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School of Education Continues Commitment to Professional Development for Panama Teachers

New report reveals gaps in Panamanian teachers’ continuing education; findings will inform teacher trainings

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An event in Panama to raise awareness about the report and connect with officials was well attended by the minister of education, representatives from teacher unions, government, universities, and NGOs. Courtesy: CIEDU

Teachers want to teach to the best of their ability, and they need professional development to keep their skills up to date. A new report by American University School of Education and the Educational Research Center of Panama reveals gaps in the professional development Panama teachers receive and makes recommendations for changes.

Both the report and resulting teacher training for Panamanian teachers, part of an AU program called Panama Teach, have been made possible thanks to a generous gift from AU Board of Trustees member and alumnus Fernando Lewis, Kogod/BSBA '85, his wife Susana, and their family as part of the Change Can’t Wait campaign.

“We are very happy in joining American University’s School of Education in the support of Panama Teach,” Lewis said. “The survey conducted among teachers in Panama’s public education system is a powerful tool that has helped identify areas of opportunity and improvement in the development of this vital resource in the educational system. An investment in education is an investment in the future of a nation.”

The new teacher training opportunities in Panama are expected to take place in 2023.

“Education research shows that professional development is central to teacher growth,” said Nadia De León, who advises the Panama’s Ministry of Education and directs the Educational Research Center of Panama, known as CIEDU. “When we improve the professional development of teachers, we will improve the learning outcomes for our students.”

More than 1,000 teachers and education officials in Panama responded to a survey about professional development, answering questions about their experiences and offering thoughts on opportunities to enhance skills in areas such as technology in the classroom and subject matter expertise. They answered questions about the type and content of trainings, usefulness of topics, opportunities for feedback and reflection in trainings, and the role of non-governmental organizations that provide professional development. Dr. Jermain Griffin, the lead researcher from AU, held follow-up individual interviews with stakeholders and focus group interviews with teachers. AU and CIEDU researchers analyzed and synthesized these data for the report.  

Overall, teachers said that trainings are outdated, they are not given enough time for professional development, and trainings don’t provide opportunities for connection with peers or to the schools in which they teach. They lack outlets for feedback, reflection and mentoring, and trainings do not align with the actual subjects they teach, they reported. Of the 649 virtual teacher trainings that appeared on the EducaPanama website in 2020, only 178 focused on content knowledge.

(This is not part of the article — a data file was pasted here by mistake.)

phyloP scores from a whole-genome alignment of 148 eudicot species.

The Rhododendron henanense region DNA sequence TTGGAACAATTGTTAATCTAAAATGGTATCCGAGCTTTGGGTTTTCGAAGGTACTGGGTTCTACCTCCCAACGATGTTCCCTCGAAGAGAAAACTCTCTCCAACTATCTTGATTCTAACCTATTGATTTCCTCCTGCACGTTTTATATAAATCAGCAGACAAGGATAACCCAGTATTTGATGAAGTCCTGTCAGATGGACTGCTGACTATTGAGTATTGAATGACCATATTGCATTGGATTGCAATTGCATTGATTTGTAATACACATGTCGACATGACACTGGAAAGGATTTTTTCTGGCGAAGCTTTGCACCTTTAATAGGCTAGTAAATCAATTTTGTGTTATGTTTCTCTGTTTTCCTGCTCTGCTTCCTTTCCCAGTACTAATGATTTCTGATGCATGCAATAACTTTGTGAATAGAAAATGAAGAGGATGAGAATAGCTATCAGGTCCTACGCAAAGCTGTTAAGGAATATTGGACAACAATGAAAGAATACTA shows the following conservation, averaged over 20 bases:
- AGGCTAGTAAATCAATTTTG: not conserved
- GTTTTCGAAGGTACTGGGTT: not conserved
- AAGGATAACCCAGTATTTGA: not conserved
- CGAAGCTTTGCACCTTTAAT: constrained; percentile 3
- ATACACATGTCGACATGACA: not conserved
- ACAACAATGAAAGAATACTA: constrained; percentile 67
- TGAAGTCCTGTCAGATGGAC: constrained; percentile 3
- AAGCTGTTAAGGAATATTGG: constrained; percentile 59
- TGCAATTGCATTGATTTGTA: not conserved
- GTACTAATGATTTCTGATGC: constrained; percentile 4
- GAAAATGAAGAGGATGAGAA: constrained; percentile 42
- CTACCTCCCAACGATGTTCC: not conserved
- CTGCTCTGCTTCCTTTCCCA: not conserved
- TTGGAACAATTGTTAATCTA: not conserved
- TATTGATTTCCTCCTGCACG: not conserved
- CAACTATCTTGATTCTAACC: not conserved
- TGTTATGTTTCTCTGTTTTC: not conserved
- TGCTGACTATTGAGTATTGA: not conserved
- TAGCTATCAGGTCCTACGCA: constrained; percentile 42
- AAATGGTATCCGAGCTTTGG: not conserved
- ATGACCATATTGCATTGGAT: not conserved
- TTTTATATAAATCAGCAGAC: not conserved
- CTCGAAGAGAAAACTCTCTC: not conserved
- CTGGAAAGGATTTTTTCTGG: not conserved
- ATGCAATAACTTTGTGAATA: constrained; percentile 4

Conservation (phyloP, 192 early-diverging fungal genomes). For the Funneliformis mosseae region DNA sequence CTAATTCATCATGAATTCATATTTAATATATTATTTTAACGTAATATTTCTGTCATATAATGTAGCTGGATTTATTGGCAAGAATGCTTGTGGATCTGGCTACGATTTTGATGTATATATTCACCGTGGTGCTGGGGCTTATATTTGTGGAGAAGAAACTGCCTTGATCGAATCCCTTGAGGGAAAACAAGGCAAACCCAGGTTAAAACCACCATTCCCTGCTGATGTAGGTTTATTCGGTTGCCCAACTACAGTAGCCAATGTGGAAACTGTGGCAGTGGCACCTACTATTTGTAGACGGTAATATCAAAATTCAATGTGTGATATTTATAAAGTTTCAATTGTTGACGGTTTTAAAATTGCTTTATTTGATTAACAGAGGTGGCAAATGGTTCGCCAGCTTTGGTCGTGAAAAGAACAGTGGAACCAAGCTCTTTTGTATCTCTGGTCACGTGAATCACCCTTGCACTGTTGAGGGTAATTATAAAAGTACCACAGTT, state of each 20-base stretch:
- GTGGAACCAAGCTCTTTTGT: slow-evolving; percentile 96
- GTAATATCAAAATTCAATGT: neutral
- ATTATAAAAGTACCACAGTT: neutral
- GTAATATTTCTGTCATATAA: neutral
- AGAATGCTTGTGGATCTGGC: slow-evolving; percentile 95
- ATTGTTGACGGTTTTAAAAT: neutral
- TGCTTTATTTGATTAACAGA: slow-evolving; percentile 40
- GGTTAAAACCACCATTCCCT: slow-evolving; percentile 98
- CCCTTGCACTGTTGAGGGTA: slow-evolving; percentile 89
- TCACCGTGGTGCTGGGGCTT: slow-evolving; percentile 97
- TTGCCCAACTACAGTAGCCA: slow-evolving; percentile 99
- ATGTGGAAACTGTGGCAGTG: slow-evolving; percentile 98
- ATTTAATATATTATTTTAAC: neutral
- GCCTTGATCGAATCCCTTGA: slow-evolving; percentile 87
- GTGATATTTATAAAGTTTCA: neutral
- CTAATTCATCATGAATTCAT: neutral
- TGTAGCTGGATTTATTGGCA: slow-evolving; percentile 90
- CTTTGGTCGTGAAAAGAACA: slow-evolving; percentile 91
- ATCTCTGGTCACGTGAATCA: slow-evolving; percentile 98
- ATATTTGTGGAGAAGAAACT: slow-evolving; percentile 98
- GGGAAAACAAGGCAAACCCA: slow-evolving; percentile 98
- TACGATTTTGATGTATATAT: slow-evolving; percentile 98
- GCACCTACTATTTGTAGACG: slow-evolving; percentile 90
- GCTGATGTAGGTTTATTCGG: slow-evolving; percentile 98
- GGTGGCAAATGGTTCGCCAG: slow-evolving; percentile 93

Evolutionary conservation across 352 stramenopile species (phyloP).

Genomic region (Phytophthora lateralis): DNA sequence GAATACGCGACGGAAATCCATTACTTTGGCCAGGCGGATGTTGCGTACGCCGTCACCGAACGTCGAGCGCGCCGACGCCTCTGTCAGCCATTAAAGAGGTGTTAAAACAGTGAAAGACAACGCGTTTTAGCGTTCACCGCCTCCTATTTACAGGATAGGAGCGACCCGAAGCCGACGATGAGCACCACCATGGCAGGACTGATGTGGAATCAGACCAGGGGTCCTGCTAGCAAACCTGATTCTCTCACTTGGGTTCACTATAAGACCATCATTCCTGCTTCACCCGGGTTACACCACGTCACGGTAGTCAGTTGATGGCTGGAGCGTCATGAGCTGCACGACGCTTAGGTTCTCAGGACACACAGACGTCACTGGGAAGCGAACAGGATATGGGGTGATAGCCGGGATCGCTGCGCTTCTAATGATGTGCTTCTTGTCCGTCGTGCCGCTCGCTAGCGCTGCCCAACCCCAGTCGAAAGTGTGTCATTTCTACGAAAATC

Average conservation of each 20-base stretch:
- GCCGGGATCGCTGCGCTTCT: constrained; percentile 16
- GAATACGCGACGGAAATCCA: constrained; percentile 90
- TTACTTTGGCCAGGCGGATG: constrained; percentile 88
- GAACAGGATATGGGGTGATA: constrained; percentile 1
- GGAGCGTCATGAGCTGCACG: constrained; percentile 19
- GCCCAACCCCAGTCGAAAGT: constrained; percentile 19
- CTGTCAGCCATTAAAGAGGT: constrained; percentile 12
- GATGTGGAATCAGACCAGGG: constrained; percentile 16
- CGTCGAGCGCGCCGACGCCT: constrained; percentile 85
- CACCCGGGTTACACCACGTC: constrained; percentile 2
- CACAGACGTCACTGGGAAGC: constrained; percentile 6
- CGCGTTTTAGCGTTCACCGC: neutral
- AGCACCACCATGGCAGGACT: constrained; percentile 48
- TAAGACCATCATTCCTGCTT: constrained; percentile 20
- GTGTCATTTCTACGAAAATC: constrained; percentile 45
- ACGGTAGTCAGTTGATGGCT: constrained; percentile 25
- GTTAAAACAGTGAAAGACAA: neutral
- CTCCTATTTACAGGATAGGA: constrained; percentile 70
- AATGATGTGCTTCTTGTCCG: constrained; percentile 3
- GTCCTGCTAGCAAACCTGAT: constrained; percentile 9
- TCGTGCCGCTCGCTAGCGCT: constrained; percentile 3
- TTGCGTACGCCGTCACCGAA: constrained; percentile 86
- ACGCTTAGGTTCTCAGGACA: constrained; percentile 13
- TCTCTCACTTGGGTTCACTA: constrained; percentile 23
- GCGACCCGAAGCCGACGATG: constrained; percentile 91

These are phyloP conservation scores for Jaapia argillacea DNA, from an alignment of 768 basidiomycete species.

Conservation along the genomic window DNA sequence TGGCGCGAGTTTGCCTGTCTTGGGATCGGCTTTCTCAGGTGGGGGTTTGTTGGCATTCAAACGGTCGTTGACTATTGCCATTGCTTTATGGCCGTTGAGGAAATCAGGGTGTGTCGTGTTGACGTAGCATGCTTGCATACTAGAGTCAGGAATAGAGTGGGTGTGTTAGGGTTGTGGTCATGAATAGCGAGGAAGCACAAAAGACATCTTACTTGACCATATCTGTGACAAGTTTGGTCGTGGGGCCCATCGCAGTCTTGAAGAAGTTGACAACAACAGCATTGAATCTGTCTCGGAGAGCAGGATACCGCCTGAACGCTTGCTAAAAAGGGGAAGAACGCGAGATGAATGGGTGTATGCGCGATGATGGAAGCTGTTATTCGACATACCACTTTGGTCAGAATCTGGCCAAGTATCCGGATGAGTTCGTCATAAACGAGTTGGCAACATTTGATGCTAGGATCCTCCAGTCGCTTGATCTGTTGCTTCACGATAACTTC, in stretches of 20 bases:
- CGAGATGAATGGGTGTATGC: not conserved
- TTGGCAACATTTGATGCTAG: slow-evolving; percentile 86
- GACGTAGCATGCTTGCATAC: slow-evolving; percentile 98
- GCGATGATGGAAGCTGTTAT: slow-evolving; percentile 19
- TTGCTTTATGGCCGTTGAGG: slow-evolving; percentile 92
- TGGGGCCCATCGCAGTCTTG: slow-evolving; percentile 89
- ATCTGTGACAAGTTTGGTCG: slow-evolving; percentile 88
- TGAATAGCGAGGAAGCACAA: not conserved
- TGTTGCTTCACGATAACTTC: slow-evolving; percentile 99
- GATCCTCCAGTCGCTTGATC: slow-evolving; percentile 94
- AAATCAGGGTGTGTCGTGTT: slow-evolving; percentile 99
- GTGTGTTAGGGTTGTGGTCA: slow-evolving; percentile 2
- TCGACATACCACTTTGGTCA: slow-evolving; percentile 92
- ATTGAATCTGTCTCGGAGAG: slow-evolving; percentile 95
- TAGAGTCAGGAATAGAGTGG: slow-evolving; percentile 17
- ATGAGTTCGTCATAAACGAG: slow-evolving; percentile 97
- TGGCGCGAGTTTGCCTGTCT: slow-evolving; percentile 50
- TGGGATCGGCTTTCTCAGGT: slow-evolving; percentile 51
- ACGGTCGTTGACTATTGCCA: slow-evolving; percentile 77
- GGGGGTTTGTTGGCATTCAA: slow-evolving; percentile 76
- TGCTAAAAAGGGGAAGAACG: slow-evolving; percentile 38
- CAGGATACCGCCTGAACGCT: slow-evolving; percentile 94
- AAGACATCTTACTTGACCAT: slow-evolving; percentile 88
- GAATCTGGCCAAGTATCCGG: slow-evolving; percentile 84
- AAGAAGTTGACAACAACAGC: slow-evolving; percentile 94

In the aftermath of the COVID-19 pandemic, providing quality public education is as urgent as ever, De León said. Panama experienced one of the longest school closure times of all countries around the world, which resulted in widening the existing gaps in learning outcomes for students, she added. Across Panama, teachers teach in areas without electricity and internet access. During school closures, access to virtual education was limited for many students, De León said. Nearly half of teenagers that should be in high school are not enrolled, and there are high dropout rates in both middle and high schools in Panama, according to CIEDU.

AU Ties to Panama

Across AU’s eight schools and colleges, there are more than 500 alumni from Panama. Panama Teach is the latest example of a partnership between AU and Panama that has focused on improving teacher development and skills. Previously, AU School of Education was one of 20 participating universities in Panamá Bilingüe, a national initiative in Panama aimed at improving second language proficiency for Panamanian students.

From 2014 through 2019, AU hosted 285 English teachers from Panama to improve their teaching by studying language teaching methodology and strategies, project-based learning, and educational leadership. AU School of Education graduate students and alumni have assisted in both Panamá Bilingüe and now Panama Teach, said Danielle Sodani, director of the Institute for Innovation and Education and School of Education faculty member who contributes to Panama Teach. Mark Forsberg worked with Panamá Bilingüe and is a graduate of the International Training and Education Program. Bernard Reeves is pursuing an education doctoral degree in Education Policy and Leadership and helped with Panama Teach.

“We continue to have a strong relationship with teachers in Panama and transitioned to Panama Teach with a focus on policy and a broader view of teacher development across the country,” Sodani explained.

Indeed, the program is having an impact on policy and informing several next steps. An event in Panama to raise awareness about the report and connect with officials was well attended by the minister of education, representatives from teacher unions, government, universities, and NGOs. In addition to teacher trainings, the research team is using the findings to push for new legislation in Panama and creation of an institute for professional development and teacher well-being.